How little curious is man

How little curious is man
Who hath not searched his mystery a span
But dreams of mines of treasure
Which he neglects to measure
For three score years and ten
Walks to and fro amid his fellow men
Oer this firm tract of continental land
His fancy bearing no divining wand.
Our uninquiring corpses lie more low
Than our lifes curiosity doth go
Our most ambitious steps climb not so high
As in their hourly sport the sparrows fly.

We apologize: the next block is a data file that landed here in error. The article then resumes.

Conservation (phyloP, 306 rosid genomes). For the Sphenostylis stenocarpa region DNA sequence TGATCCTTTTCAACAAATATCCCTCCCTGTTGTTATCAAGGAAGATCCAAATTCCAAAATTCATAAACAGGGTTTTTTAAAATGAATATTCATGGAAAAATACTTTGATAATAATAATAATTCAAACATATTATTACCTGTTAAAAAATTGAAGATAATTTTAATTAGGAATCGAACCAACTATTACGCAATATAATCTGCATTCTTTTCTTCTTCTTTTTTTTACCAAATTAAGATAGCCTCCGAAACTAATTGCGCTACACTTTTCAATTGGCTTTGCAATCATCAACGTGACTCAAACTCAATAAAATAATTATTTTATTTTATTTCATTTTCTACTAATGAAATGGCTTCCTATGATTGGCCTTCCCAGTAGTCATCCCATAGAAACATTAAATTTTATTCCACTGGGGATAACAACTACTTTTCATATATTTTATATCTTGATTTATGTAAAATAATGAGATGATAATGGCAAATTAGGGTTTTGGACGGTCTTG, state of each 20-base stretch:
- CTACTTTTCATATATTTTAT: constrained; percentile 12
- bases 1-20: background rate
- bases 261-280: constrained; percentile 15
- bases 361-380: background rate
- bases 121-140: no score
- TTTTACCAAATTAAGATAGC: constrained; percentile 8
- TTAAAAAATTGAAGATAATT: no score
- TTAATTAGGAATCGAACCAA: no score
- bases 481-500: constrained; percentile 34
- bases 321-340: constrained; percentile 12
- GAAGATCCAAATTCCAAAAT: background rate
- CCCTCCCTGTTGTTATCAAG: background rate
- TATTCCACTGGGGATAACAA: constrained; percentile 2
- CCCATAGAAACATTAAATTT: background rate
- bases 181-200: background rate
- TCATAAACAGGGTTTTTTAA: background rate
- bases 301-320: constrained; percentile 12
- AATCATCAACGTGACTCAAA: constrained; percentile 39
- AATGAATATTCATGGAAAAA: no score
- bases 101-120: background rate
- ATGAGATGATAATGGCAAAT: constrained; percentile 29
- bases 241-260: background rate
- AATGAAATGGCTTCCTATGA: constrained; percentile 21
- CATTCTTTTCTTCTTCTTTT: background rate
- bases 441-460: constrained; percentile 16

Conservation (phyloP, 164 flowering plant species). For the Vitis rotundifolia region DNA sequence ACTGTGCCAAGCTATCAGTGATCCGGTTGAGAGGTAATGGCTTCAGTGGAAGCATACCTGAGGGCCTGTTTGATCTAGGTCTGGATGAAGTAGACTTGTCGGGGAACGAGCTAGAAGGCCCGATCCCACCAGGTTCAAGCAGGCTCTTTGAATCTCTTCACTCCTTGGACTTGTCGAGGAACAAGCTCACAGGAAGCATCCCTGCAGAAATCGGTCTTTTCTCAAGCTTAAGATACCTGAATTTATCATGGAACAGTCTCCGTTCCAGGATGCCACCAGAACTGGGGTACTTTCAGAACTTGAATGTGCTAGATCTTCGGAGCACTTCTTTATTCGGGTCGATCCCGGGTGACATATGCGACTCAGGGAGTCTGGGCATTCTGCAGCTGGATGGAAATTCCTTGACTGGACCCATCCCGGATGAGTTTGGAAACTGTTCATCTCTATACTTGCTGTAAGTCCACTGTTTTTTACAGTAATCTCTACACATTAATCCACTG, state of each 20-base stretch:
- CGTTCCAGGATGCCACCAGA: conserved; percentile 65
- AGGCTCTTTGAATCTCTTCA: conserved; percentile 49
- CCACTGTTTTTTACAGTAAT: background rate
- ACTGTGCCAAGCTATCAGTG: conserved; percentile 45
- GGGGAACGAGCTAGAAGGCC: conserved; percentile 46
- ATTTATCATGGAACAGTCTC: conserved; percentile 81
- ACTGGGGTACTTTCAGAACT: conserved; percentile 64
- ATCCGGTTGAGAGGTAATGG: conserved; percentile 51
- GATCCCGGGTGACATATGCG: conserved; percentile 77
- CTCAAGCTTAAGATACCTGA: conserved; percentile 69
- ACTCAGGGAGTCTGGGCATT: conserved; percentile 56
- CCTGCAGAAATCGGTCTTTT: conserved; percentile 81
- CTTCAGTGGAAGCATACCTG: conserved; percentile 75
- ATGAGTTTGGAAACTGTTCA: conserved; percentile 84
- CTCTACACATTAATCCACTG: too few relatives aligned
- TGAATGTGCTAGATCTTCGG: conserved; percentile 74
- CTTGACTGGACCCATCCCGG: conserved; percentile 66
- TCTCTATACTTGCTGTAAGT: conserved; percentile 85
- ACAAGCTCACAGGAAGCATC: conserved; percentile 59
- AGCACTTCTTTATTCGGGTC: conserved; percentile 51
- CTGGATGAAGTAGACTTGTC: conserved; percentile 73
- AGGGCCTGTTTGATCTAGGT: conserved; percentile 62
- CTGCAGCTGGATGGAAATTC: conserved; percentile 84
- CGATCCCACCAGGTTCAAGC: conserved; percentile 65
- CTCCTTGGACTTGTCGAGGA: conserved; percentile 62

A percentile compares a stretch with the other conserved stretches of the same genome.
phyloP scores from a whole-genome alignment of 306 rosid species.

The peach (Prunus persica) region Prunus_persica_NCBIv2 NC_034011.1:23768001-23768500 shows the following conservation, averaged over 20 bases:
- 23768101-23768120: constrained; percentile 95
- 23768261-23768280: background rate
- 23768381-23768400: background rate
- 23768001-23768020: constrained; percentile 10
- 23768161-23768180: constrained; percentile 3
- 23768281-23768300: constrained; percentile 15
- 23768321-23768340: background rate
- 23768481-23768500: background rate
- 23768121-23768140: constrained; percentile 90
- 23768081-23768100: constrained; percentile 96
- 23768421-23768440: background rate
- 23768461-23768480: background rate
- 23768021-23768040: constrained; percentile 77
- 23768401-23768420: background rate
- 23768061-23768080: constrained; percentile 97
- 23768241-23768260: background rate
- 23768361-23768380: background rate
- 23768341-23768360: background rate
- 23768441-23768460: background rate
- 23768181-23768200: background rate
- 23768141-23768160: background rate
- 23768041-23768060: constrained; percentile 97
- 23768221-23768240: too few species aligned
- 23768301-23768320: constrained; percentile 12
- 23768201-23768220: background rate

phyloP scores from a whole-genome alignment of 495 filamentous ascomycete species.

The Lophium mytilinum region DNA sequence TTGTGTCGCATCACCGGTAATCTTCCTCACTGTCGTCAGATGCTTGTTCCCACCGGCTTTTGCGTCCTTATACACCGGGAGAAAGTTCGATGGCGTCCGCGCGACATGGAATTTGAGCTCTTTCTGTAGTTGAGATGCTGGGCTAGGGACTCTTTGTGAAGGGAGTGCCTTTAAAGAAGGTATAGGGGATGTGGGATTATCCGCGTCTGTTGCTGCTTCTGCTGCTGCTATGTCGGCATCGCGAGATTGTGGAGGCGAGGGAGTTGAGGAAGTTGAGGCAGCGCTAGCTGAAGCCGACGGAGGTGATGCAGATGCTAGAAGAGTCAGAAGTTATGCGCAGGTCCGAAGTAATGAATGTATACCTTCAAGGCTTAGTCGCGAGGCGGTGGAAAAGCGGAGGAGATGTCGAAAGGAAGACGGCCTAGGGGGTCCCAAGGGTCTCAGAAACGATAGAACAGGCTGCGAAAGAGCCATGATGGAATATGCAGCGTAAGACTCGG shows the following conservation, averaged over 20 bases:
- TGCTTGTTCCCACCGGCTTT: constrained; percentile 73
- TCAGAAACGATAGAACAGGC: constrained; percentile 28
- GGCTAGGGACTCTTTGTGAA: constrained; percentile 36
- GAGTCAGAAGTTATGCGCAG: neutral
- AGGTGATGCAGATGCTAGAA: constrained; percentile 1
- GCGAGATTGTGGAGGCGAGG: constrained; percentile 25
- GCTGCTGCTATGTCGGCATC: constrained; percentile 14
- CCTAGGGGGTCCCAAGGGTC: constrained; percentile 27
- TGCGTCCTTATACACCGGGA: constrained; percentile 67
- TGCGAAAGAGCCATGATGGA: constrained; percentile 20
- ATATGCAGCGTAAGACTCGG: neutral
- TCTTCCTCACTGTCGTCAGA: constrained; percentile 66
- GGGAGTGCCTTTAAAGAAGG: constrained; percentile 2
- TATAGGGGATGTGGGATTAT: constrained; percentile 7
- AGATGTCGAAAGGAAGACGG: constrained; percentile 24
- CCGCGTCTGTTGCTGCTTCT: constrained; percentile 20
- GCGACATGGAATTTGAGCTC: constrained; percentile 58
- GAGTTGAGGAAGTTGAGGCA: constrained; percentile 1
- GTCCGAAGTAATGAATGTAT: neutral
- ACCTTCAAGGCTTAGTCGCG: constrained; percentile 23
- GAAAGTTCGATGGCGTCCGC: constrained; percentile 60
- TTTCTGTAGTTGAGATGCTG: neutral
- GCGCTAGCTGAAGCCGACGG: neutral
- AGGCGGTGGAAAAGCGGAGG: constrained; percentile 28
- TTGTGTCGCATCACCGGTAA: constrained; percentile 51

And yonder cloud's blown farther in a day
Than our most vagrant feet may ever stray.
Surely, O Lord, he hath not greatly erred
Who hath so little from his birth place stirred.
He wanders through this low and shallow world
Scarcely his bolder thoughts and hopes unfurled
Through this low walled world which his huge sin
Hath hardly room to rest and harbor in.
Bearing his head just oer some fallow ground
Some cowslip'd meadows where the bitterns sound.
He wanders round until his end draws nigh
And then lays down his aged head to die.
And this is lifeā€”this is that famous strife.

His head doth coast a fathom from the land
Six feet from where his grovelling feet do stand.
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